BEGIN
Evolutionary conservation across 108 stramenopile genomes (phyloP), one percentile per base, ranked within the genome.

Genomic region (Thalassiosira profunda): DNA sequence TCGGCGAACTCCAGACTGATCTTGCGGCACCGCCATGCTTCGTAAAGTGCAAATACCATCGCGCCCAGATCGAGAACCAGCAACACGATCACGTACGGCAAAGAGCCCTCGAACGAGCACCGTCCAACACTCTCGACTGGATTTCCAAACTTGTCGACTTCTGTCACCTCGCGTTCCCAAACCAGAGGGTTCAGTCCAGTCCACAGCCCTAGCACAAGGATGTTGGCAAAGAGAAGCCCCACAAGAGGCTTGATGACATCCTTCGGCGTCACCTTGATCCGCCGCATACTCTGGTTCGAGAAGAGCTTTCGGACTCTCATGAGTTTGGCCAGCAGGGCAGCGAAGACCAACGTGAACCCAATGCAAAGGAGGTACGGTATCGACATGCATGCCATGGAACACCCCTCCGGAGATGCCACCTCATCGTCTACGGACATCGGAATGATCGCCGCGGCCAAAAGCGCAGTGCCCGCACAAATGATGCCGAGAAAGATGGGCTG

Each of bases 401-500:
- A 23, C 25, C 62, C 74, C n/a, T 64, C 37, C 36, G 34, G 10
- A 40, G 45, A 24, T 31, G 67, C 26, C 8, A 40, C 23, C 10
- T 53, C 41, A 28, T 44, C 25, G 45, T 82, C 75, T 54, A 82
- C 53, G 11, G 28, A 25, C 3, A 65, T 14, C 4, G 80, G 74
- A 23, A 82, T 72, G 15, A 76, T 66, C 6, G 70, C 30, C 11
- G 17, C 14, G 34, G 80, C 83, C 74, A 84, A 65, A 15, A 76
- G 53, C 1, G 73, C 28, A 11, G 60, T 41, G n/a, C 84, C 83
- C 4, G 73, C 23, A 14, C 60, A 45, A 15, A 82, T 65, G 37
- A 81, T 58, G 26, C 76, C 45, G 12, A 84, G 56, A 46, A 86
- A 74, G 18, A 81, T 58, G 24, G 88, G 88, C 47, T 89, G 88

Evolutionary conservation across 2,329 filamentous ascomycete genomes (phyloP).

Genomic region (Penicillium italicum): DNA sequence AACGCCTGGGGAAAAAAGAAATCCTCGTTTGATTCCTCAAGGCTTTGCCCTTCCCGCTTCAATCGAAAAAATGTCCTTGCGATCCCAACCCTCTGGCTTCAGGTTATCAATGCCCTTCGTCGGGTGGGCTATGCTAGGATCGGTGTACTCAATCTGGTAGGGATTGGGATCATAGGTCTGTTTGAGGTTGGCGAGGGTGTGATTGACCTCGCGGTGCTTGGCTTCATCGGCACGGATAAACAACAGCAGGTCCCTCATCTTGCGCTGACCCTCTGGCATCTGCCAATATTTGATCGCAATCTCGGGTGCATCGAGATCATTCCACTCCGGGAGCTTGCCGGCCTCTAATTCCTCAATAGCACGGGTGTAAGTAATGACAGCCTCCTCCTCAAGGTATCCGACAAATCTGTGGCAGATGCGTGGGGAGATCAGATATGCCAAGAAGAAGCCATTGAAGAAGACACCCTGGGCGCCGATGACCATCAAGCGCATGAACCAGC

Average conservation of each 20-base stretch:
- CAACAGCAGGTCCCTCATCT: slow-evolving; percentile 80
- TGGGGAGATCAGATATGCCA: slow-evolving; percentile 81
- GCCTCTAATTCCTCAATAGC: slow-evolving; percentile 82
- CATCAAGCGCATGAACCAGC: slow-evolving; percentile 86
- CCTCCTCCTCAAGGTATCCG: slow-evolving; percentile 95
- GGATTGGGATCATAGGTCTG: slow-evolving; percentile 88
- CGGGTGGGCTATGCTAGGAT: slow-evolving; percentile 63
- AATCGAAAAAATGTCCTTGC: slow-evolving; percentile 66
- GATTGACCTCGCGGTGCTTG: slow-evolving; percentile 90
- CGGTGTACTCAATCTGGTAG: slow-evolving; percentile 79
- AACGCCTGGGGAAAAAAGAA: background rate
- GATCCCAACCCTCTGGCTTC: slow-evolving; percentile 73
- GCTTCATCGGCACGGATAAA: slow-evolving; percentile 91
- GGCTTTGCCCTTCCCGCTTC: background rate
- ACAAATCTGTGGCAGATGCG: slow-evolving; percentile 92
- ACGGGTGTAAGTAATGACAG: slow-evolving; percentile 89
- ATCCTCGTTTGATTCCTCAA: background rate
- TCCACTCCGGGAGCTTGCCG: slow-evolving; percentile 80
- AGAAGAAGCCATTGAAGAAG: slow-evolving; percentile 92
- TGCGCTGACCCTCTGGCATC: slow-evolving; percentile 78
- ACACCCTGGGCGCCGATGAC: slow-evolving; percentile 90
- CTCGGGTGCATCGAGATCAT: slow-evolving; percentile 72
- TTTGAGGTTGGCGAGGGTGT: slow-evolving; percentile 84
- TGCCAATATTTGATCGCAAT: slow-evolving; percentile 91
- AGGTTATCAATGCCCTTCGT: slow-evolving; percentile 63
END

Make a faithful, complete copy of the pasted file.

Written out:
Evolutionary conservation across 108 stramenopile genomes (phyloP), one percentile per base, ranked within the genome.

Genomic region (Thalassiosira profunda): DNA sequence TCGGCGAACTCCAGACTGATCTTGCGGCACCGCCATGCTTCGTAAAGTGCAAATACCATCGCGCCCAGATCGAGAACCAGCAACACGATCACGTACGGCAAAGAGCCCTCGAACGAGCACCGTCCAACACTCTCGACTGGATTTCCAAACTTGTCGACTTCTGTCACCTCGCGTTCCCAAACCAGAGGGTTCAGTCCAGTCCACAGCCCTAGCACAAGGATGTTGGCAAAGAGAAGCCCCACAAGAGGCTTGATGACATCCTTCGGCGTCACCTTGATCCGCCGCATACTCTGGTTCGAGAAGAGCTTTCGGACTCTCATGAGTTTGGCCAGCAGGGCAGCGAAGACCAACGTGAACCCAATGCAAAGGAGGTACGGTATCGACATGCATGCCATGGAACACCCCTCCGGAGATGCCACCTCATCGTCTACGGACATCGGAATGATCGCCGCGGCCAAAAGCGCAGTGCCCGCACAAATGATGCCGAGAAAGATGGGCTG

Each of bases 401-500:
- A 23, C 25, C 62, C 74, C n/a, T 64, C 37, C 36, G 34, G 10
- A 40, G 45, A 24, T 31, G 67, C 26, C 8, A 40, C 23, C 10
- T 53, C 41, A 28, T 44, C 25, G 45, T 82, C 75, T 54, A 82
- C 53, G 11, G 28, A 25, C 3, A 65, T 14, C 4, G 80, G 74
- A 23, A 82, T 72, G 15, A 76, T 66, C 6, G 70, C 30, C 11
- G 17, C 14, G 34, G 80, C 83, C 74, A 84, A 65, A 15, A 76
- G 53, C 1, G 73, C 28, A 11, G 60, T 41, G n/a, C 84, C 83
- C 4, G 73, C 23, A 14, C 60, A 45, A 15, A 82, T 65, G 37
- A 81, T 58, G 26, C 76, C 45, G 12, A 84, G 56, A 46, A 86
- A 74, G 18, A 81, T 58, G 24, G 88, G 88, C 47, T 89, G 88

Evolutionary conservation across 2,329 filamentous ascomycete genomes (phyloP).

Genomic region (Penicillium italicum): DNA sequence AACGCCTGGGGAAAAAAGAAATCCTCGTTTGATTCCTCAAGGCTTTGCCCTTCCCGCTTCAATCGAAAAAATGTCCTTGCGATCCCAACCCTCTGGCTTCAGGTTATCAATGCCCTTCGTCGGGTGGGCTATGCTAGGATCGGTGTACTCAATCTGGTAGGGATTGGGATCATAGGTCTGTTTGAGGTTGGCGAGGGTGTGATTGACCTCGCGGTGCTTGGCTTCATCGGCACGGATAAACAACAGCAGGTCCCTCATCTTGCGCTGACCCTCTGGCATCTGCCAATATTTGATCGCAATCTCGGGTGCATCGAGATCATTCCACTCCGGGAGCTTGCCGGCCTCTAATTCCTCAATAGCACGGGTGTAAGTAATGACAGCCTCCTCCTCAAGGTATCCGACAAATCTGTGGCAGATGCGTGGGGAGATCAGATATGCCAAGAAGAAGCCATTGAAGAAGACACCCTGGGCGCCGATGACCATCAAGCGCATGAACCAGC

Average conservation of each 20-base stretch:
- CAACAGCAGGTCCCTCATCT: slow-evolving; percentile 80
- TGGGGAGATCAGATATGCCA: slow-evolving; percentile 81
- GCCTCTAATTCCTCAATAGC: slow-evolving; percentile 82
- CATCAAGCGCATGAACCAGC: slow-evolving; percentile 86
- CCTCCTCCTCAAGGTATCCG: slow-evolving; percentile 95
- GGATTGGGATCATAGGTCTG: slow-evolving; percentile 88
- CGGGTGGGCTATGCTAGGAT: slow-evolving; percentile 63
- AATCGAAAAAATGTCCTTGC: slow-evolving; percentile 66
- GATTGACCTCGCGGTGCTTG: slow-evolving; percentile 90
- CGGTGTACTCAATCTGGTAG: slow-evolving; percentile 79
- AACGCCTGGGGAAAAAAGAA: background rate
- GATCCCAACCCTCTGGCTTC: slow-evolving; percentile 73
- GCTTCATCGGCACGGATAAA: slow-evolving; percentile 91
- GGCTTTGCCCTTCCCGCTTC: background rate
- ACAAATCTGTGGCAGATGCG: slow-evolving; percentile 92
- ACGGGTGTAAGTAATGACAG: slow-evolving; percentile 89
- ATCCTCGTTTGATTCCTCAA: background rate
- TCCACTCCGGGAGCTTGCCG: slow-evolving; percentile 80
- AGAAGAAGCCATTGAAGAAG: slow-evolving; percentile 92
- TGCGCTGACCCTCTGGCATC: slow-evolving; percentile 78
- ACACCCTGGGCGCCGATGAC: slow-evolving; percentile 90
- CTCGGGTGCATCGAGATCAT: slow-evolving; percentile 72
- TTTGAGGTTGGCGAGGGTGT: slow-evolving; percentile 84
- TGCCAATATTTGATCGCAAT: slow-evolving; percentile 91
- AGGTTATCAATGCCCTTCGT: slow-evolving; percentile 63